Monday, November 24, 2014

Peace on Earth

Driving through the city today making the stops necessary to complete my list of things to do, I listened to a lot of radio. I prefer talk radio - sports talk, specifically - because the music stations that play what I like are very sparse. Honestly, I spent too much time behind the microphone on my own radio show. Some of what I hear irritates the programmer in me. I should get over that, I know.

So as I listened to talk radio I heard local and national news broadcasts a few times. A particular lead-in really caught my attention. There was a confrontation between a white guy and an African American guy. I really don't have a problem calling races by color or continent of origin, but can't we be consistent? Some are offended when called a color. If a news network has determined that calling a particular race by a color may be offensive (and so they avoid it) then why don't they apply that decision to all races?

Either we're all colors or we're all continent of origin. In my opinion, both are silly. If you live in America, are an American citizen, have family roots in America, etc., then why can't we just say that you are an American? Remember the idea of being a melting pot?

In the news story I heard, the continent of origin and the color of the skin had nothing to do with the conflict. Two guys had a disagreement and settled it with force. One guy was black..or brown, the other guy was white..or beige. One guy was African American, the other guy was European American, I guess. Doesn't that sound silly?

The brokenness that sin brings upon us is most evident in this area. And it's a shame.

Later in my tour across our city I heard that the grand jury in Ferguson has made a decision and it will be made public later today. I can only imagine how the tensions between the races will be manifested after this.

I pray that the peace of Christ will rule in the hearts of all believers. Those who profess to follow Jesus should really try hard to follow Jesus during these days. The brokenness that engulfs our world can only be made right by the blood of Jesus Christ that was shed so that our sins could be forgiven.

Sins of racism can only be made right through Jesus. Hatred between people can only be made right through Jesus. We can only be "color blind" or "continent of origin blind" through Jesus who came that there could be peace on earth.

Friday, November 21, 2014

Ruling or Leading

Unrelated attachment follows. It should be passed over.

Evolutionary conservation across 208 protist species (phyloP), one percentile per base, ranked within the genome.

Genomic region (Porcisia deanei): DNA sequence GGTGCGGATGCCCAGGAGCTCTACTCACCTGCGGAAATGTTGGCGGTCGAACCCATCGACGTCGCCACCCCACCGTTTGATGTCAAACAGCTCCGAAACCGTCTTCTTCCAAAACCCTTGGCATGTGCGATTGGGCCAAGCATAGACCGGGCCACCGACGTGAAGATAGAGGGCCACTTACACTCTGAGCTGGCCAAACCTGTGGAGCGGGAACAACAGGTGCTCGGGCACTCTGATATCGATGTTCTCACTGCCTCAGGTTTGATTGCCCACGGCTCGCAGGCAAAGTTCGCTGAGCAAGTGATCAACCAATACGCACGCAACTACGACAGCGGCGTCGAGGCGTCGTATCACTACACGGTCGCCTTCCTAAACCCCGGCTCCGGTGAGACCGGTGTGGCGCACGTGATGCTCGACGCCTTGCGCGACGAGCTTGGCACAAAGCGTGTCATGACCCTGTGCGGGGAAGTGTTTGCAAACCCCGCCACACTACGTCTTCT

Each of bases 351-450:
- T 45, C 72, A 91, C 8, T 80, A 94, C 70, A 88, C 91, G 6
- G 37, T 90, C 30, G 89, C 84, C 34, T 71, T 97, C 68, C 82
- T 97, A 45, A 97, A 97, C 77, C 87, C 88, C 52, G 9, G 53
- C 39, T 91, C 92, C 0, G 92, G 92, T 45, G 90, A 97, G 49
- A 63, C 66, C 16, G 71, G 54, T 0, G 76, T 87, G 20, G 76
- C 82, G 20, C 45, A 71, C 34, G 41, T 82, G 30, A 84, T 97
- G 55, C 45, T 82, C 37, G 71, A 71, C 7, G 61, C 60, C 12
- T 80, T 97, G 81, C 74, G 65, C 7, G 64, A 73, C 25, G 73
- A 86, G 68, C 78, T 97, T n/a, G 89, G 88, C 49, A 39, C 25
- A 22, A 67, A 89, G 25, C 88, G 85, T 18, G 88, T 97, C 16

I just read a tweet that set apart leading from ruling. The President made a speech last night. I guess that's the reason for the tweet.

But it causes me to think about my role as a pastor. I must confess that there have been times in my 32 years of ministry that I have tried to rule rather than lead. I apologize for that! People are much more receptive to leaders than to rulers. (Should I remind you that the President made a speech last night?)

The Bible refers to pastors as shepherds. God's people need to be led toward fulfilling the Great Commission, to confess sin, to love one another, to live moral lives, etc. I could stand in the pulpit (sadly, I have) and demand action and response. That almost always results in no response or the opposite response I was demanding. But shepherds lead the sheep. Once the shepherd gains their trust the sheep will follow him anywhere. They trust him to be looking out for them and leading them to the right places.

A church will follow a leader much better than obey a ruler.

Years ago I worked as a training manager for call centers. One of my trainers was a bit of an independent type. She was a good trainer but not so much a good employee. Finally, I had to sit down with her to develop an action plan based on her misconduct. I had a couple of options. I could call her in my office and tell her what the rules were and demand she toe the line or else.

Instead, I chose to sit down in the training room with her. I had a blank piece of paper on which we would outline the action plan. In my mind I knew what I wanted to write on the paper and usually I would have already written it down. But as we talked about the situation, the company's policies, and the expectations for employees, she crafted an action plan that was almost identical to the one in my mind. By asking questions and getting her involved in the problem-solving process we walked away with a plan we both owned.

I felt like I had been a good leader.

People in your workplace, school, family, club, or church will follow a leader. They might rebel against a ruler. (Remember the speech last night?)

OK, I'm headed to Google to find articles on effective pastoral leadership.

Tuesday, November 11, 2014

First Reactions

Deana and I left for Israel on November 4. We'll be home on November 13. It's been a great trip with 52 friends and new friends - all of us associated with Immanuel Baptist Church in Little Rock in some way.